“My birthday and my mom’s birthday are on October 29 and September 29, so that held meaning for us,” Birnbaum said. “My brother and I were a little intimidated by the height of the terrace, and we would tease about how people walking on the street looked like ants.”

Her favorite accommodation was the rooftop pool, which she took advantage of in the summer while pursuing her own degree in architecture.

“I could return home from college and swim as the sun set over Manhattan, which was magical,” she said.

Birnbaum said the entryways and lobbies were designed to be prominent, and her father and Kaskel would often fly to Europe seeking antiques and chandeliers, one of which hangs in the Kennedy House's lobby.

“It typified my father's desire that the rising middle class could identify with items of luxury, and while it can be seen as a status symbol, it is also a wondrous sparkling light to welcome one home,” she said.

Las Vegas resident Judith Becker’s grandparents, Jack and Pauline Schwartz, were among the first tenants and remained until the mid-1980s.

“I visited them weekly and when I became a parent, my son and I visited together,” she said.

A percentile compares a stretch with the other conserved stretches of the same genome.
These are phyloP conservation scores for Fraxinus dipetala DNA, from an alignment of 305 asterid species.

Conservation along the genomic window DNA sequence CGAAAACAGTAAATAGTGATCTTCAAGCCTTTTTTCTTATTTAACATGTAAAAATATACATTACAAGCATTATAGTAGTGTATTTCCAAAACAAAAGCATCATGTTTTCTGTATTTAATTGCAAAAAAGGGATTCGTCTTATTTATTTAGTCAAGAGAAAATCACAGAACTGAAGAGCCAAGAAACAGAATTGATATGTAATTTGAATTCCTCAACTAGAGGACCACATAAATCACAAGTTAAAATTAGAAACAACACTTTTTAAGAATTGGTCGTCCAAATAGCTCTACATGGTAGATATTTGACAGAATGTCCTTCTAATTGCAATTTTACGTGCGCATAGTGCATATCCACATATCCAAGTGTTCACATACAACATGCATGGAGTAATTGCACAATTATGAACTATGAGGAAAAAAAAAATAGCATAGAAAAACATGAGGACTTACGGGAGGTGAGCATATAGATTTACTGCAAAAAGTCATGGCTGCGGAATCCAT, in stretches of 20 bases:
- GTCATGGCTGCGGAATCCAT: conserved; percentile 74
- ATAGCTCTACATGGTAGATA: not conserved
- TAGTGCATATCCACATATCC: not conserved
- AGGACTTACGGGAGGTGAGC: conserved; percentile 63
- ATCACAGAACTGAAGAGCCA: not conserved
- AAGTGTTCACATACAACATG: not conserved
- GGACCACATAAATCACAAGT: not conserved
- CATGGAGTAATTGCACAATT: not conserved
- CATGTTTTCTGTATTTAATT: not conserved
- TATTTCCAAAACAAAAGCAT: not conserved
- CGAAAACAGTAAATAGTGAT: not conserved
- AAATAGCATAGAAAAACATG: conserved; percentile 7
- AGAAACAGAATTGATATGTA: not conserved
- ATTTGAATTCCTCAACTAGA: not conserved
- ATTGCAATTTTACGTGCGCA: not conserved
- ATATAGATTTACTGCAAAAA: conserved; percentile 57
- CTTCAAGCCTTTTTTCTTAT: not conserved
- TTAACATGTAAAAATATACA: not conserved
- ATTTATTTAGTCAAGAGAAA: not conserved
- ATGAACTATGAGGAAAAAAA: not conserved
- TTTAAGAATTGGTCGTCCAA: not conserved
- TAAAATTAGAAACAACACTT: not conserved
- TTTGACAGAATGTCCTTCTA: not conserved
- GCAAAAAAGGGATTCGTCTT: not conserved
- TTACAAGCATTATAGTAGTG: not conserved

Also among the first tenants were Forest Hills resident David Schwartz’s grandparents, and his most cherished memories included playing in the property’s small park with his grandfather.

“I loved being greeted by John the doorman who was there years later when I dropped off my daughter to visit her friend,” he said.

Since 1995, the Kennedy House has been part of resident Regina Judith Faighes’ harmonious experience. It faces Our Lady Queen of Martyrs Church, where she sings in the choir.

“It is set back from Queens Boulevard, and its grounds include spacious lawns and beautiful trees, including a majestic linden tree,” she said. “This year, they planted evergreen trees on which lights are hung, so they are living Christmas trees.”

James Griffin and his wife have called the building home for 15 years.

“It is superbly maintained and skillfully managed, and the location is a contender for the best in Queens,” he said.

A six-faced bronze sculpture by Bert Schwartz once captured the various moods of JFK set against a meteorite, but it was rejected for its small size. Its whereabouts today are unknown.

“I remember a bust of JFK facing fountains, which was removed soon after its installation,” said Forest Hills native Robert Rosner.

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George P
December 07, 2016

I inherited a co-op at Kennedy House 110-11 Queens Blvd.. In 2014. Did careful research and listed at fair market value based on recent sales, comparable conditions